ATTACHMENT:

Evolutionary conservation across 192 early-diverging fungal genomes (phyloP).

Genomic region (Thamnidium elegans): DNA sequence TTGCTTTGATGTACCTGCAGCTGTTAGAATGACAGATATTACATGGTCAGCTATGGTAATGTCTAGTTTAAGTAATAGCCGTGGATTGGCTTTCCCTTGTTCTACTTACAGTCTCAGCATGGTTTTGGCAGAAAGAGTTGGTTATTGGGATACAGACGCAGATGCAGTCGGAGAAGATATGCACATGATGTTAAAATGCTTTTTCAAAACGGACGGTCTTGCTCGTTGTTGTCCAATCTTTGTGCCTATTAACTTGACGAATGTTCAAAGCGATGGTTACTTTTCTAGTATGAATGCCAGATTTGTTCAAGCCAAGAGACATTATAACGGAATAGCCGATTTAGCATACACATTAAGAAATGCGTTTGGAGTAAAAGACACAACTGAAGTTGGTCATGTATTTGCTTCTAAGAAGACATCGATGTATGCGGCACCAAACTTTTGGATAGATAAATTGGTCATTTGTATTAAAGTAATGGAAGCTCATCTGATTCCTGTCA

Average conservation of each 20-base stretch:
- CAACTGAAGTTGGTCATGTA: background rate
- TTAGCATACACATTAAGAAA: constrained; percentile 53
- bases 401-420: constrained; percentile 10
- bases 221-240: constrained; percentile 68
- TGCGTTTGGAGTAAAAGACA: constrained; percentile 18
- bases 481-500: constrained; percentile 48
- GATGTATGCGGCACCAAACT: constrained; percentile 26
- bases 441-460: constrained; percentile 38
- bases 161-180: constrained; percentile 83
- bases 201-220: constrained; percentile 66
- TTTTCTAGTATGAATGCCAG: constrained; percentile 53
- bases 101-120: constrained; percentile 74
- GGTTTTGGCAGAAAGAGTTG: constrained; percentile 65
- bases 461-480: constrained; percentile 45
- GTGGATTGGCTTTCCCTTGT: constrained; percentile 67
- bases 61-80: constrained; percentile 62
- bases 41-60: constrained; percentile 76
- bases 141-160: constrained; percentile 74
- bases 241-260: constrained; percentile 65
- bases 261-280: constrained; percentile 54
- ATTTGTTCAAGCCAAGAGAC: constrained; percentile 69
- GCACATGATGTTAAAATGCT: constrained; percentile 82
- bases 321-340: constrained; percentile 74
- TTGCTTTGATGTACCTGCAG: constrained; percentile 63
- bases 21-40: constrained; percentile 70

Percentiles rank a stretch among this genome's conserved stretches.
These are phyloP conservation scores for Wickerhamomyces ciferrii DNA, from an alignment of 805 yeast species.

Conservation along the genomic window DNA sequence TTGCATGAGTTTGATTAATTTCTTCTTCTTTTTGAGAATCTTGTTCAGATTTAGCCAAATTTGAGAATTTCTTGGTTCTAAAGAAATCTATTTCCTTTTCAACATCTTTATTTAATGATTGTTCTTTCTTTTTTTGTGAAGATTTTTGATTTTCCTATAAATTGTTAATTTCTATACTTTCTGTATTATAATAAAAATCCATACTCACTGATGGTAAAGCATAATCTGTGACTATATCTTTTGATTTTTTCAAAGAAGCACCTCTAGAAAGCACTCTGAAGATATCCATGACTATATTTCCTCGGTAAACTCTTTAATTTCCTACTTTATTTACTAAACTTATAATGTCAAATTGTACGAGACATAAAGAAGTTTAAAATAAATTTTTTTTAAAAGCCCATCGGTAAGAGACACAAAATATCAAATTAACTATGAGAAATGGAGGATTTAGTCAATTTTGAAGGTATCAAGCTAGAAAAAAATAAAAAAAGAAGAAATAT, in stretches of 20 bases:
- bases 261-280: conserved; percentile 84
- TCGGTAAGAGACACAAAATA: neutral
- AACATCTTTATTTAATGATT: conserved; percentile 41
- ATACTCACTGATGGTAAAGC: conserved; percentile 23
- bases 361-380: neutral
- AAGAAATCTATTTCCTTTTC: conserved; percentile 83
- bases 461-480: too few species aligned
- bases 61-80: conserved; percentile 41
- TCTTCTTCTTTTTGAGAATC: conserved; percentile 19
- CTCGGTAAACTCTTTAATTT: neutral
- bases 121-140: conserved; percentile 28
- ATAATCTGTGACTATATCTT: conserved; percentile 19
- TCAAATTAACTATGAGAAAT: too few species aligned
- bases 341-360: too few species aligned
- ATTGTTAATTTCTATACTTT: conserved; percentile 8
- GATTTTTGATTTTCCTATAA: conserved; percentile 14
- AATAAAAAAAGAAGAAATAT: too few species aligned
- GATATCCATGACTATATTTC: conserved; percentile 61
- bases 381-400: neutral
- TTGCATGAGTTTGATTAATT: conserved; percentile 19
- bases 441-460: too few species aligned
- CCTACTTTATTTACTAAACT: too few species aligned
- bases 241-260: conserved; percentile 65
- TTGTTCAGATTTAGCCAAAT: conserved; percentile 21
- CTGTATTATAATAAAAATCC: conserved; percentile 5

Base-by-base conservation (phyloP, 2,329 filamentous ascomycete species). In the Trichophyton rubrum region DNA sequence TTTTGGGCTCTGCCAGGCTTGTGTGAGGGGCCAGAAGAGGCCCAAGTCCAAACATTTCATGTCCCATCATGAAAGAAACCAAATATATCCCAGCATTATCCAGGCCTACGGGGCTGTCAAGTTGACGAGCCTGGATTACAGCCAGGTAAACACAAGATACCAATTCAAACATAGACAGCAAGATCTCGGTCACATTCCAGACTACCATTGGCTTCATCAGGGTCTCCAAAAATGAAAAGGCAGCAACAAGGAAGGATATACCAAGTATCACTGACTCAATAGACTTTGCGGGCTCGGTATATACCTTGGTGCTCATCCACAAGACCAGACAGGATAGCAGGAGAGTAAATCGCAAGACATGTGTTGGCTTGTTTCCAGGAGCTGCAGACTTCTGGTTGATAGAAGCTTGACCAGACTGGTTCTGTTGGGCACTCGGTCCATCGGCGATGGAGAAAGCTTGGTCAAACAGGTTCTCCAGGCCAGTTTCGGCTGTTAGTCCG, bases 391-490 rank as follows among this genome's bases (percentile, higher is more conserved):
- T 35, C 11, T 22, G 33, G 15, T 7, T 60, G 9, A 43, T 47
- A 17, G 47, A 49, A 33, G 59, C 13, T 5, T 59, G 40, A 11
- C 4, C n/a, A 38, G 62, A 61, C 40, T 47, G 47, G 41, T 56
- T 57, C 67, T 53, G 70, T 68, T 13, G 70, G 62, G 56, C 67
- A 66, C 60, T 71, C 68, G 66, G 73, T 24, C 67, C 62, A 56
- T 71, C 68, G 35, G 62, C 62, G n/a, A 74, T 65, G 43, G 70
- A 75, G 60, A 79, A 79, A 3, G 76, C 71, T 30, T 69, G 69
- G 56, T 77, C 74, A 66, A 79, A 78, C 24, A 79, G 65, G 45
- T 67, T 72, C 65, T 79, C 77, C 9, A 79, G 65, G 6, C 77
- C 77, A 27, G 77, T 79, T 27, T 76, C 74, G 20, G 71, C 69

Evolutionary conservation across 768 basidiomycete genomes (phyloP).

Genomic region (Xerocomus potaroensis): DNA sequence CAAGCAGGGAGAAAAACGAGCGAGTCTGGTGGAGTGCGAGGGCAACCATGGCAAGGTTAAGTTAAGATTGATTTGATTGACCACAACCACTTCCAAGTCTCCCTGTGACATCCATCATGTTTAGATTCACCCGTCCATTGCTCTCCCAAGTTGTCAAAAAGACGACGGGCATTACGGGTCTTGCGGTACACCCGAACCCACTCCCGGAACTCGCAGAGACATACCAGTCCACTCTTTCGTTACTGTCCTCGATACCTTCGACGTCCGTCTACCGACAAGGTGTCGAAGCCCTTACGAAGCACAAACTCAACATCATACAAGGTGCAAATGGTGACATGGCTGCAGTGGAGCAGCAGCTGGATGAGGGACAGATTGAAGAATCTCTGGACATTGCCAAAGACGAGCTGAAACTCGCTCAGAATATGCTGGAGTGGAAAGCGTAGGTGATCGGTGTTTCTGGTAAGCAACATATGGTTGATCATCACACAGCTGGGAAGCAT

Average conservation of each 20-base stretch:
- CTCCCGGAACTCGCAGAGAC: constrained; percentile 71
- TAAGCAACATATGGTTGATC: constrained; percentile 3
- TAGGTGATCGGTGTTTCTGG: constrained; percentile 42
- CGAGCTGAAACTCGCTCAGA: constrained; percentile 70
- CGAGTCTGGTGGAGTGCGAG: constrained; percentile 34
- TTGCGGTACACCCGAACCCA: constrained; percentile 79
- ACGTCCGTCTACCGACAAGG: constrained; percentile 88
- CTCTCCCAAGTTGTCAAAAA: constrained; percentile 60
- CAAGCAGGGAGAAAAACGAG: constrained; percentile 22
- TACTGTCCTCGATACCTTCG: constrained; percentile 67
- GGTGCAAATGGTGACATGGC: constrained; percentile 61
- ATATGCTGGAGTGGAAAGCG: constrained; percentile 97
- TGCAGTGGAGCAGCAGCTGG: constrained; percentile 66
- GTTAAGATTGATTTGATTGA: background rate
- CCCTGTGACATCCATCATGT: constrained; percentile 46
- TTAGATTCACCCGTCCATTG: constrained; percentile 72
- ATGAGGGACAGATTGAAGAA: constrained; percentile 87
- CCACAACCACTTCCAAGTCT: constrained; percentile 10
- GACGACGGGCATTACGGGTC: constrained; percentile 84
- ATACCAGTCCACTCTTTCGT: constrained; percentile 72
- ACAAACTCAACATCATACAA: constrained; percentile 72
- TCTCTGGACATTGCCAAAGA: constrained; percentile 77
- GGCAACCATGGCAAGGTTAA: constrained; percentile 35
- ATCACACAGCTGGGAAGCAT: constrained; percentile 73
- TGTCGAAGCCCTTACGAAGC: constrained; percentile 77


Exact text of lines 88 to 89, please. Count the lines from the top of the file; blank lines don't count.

- CCACAACCACTTCCAAGTCT: constrained; percentile 10
- GACGACGGGCATTACGGGTC: constrained; percentile 84